WWII airplanes (Illustrative).
(photo credit: INGIMAGE)
Seven decades after the end of the Second World War, two Jewish rescuers will be rewarded for their efforts to save their fellow Jews during the Holocaust.
The B’nai B’rith World Center in Jerusalem and the Committee to Recognize the Heroism of Jews who Rescued Fellow Jews During the Holocaust (JRJ) have decided to confer their joint Jewish Rescuers Citation on Berta Davidovitz Rubinsztejn and Gyorgy (Yitzhak) Gyuri, rescuers who operated in German-occupied Hungary.
Rubinsztejn, 92, was born in Poland and fled with her family across the Carpathian Mountains into still-unoccupied Hungary. In 1942, Rubinsztejn made her way to Budapest, where she joined the Zionist youth movement Habonim Dror, volunteering to participate in its underground rescue activities. She and other Habonim Dror members assumed a Gentile identity, and met in a park to plan operations and weapons smuggling. As Rudolf Kastner – a leader of the Jewish Aid and Rescue Committee – negotiated the departure of a train-load of Jews from German-occupied Hungary to neutral Switzerland in 1944 with SS officer Adolf Eichmann, the goal of the organization became to put as many orphaned children onto the train after identifying them in the streets of Budapest. One of these children was eight-year-old Meir Brand.
Brand was smuggled with two young cousins into Hungary in August 1943 after his parents sensed that the liquidation of the ghetto they had lived in for two years was near. After a three-week hike to the Slovakian border, Brand arrived in Budapest and was abandoned. Posing as a Gentile, he lived on the streets for nine months, scrounging for food and sleeping in bombedout buildings. When Rubinsztejn found him in April 1944, she instinctively knew he was Jewish and took him home, nursing him back to health.
In June 1944 Rubinsztejn put herself and about ten Jewish children – including Brand – on the Kastner train.
Rubinsztejn dedicated herself to Brand’s recovery throughout the trip – including an incarceration in the Bergen-Belsen concentration camp – until they arrived in Switzerland and later made aliya.
Rubinsztejn emigrated from Israel to the United States in 1960, where she resides with her family. She was very involved with many organizations including the Bronx Democratic Party. She is active in the Hebrew Home for the Aged in Riverdale, New York, where she organizes the monthly “Café Europa” gathering of Holocaust survivors.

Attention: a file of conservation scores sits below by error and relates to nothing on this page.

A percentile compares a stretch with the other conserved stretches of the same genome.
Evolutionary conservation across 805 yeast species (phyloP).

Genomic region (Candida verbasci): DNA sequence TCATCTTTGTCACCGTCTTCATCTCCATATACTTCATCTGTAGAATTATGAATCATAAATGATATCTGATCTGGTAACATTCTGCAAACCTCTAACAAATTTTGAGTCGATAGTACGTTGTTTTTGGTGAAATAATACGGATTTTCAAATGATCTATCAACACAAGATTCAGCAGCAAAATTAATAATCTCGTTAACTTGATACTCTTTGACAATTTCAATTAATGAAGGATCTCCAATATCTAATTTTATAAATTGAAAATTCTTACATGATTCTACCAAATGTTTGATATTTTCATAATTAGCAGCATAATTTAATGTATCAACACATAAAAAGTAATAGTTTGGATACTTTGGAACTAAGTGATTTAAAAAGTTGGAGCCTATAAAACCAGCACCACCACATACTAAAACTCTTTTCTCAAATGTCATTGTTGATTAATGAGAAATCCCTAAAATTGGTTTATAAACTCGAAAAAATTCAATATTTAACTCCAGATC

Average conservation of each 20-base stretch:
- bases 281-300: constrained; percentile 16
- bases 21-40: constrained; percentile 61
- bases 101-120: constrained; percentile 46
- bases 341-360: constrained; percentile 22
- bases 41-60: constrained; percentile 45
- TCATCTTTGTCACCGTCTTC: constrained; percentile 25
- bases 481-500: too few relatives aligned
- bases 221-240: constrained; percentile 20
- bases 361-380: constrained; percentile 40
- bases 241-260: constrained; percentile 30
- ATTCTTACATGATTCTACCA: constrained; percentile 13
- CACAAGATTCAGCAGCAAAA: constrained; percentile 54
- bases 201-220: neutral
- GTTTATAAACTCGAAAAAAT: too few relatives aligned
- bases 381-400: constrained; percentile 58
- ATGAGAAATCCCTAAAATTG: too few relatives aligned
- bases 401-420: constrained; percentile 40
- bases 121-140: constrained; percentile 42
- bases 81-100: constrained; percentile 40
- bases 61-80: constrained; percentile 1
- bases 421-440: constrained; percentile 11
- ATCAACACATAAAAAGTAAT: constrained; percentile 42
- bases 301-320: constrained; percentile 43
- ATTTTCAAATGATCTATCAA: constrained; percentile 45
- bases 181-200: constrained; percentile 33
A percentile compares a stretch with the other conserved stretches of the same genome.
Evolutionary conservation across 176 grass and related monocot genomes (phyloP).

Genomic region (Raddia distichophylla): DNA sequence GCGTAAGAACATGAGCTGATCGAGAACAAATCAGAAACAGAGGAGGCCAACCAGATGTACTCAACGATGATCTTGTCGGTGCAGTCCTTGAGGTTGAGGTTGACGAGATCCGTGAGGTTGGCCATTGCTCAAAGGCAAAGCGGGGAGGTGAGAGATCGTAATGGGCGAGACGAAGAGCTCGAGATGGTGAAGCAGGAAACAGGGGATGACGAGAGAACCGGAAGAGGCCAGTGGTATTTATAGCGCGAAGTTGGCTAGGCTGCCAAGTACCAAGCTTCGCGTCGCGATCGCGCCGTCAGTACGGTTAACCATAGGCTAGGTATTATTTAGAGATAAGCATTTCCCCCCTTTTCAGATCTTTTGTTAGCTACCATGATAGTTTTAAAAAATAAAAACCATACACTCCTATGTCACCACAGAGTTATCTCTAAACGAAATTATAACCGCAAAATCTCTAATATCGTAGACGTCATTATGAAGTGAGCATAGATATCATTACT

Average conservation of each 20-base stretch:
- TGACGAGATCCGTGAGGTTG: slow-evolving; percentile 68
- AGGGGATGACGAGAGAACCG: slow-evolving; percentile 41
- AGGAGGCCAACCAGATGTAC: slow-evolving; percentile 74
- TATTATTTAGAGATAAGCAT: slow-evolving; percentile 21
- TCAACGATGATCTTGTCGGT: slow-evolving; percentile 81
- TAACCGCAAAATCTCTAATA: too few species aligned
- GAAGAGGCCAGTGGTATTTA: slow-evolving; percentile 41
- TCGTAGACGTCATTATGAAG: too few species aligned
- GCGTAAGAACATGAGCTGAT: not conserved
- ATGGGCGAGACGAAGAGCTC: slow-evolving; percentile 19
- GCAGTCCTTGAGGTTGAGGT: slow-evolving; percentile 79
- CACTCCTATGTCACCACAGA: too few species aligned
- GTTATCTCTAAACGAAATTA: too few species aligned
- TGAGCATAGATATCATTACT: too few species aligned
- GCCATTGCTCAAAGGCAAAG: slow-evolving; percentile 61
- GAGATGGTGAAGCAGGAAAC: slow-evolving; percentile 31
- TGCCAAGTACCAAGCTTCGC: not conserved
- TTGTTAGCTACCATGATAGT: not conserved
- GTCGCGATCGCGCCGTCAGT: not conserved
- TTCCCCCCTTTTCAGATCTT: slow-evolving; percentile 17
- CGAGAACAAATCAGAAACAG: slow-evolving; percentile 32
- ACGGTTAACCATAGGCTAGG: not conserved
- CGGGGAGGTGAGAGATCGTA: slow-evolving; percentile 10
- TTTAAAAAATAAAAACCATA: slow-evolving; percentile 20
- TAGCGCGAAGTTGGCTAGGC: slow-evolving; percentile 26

B’nai B’rith will confer the citation upon her in New York City.
Gyuri, 90, was born in Budapest and grew up in northeast Hungary. He joined the Hashomer Hatza’ir movement while living in Nyíregyháza, and eventually moved back to Budapest in 1942 to publish short stories and articles in Hashomer Hatza’ir’s newspaper.
He took part in underground activities and in the summer of 1944 was sent by the movement with three comrades to South Transylvania in order to open a new route for the “tiyul,” the Zionist underground’s clandestine operation to smuggle Jews from Poland and Slovakia into Hungary and then on to Romania.
However, they were soon discovered, caught and deported to Auschwitz. Gyuri survived and returned to Budapest after the liberation.
Gyuri finished his university studies in 1960, and worked as a locksmith, librarian, teacher and journalist, writing mainly on pedagogical issues. He published several books in Hungarian, including his 2001 work Survival: A Long Letter to My Grandchild.
Gyuri still resides in Budapest, where the citation will be presented to him by David Gur, chairman of the Society for the Research of the History of the Zionist Youth Movement in Hungary and a founding member of the JRJ Committee.
The Jewish Rescuers Citation was established in 2011 by the Committee to Recognize the Heroism of Jews who Rescued Fellow Jews During the Holocaust and B’nai B’rith World Center to set right the historic record – that thousands of Jews were active in rescue efforts throughout Europe, putting their own lives at risk in order to save other Jews from deportation, hunger and death at the hands of the Nazis and their collaborators.
To date, nearly 100 citations have been presented to rescuers who operated in France, Germany, the Netherlands, Greece and Hungary.
“We are proud to honor these two Jewish heroes and gratified that through our decade-long efforts there is growing acknowledgment that their recognition as models for Jewish and human solidarity is long overdue,” said Alan Schneider, director of the B’nai B’rith World Center and a founding member of the JRJ Committee.
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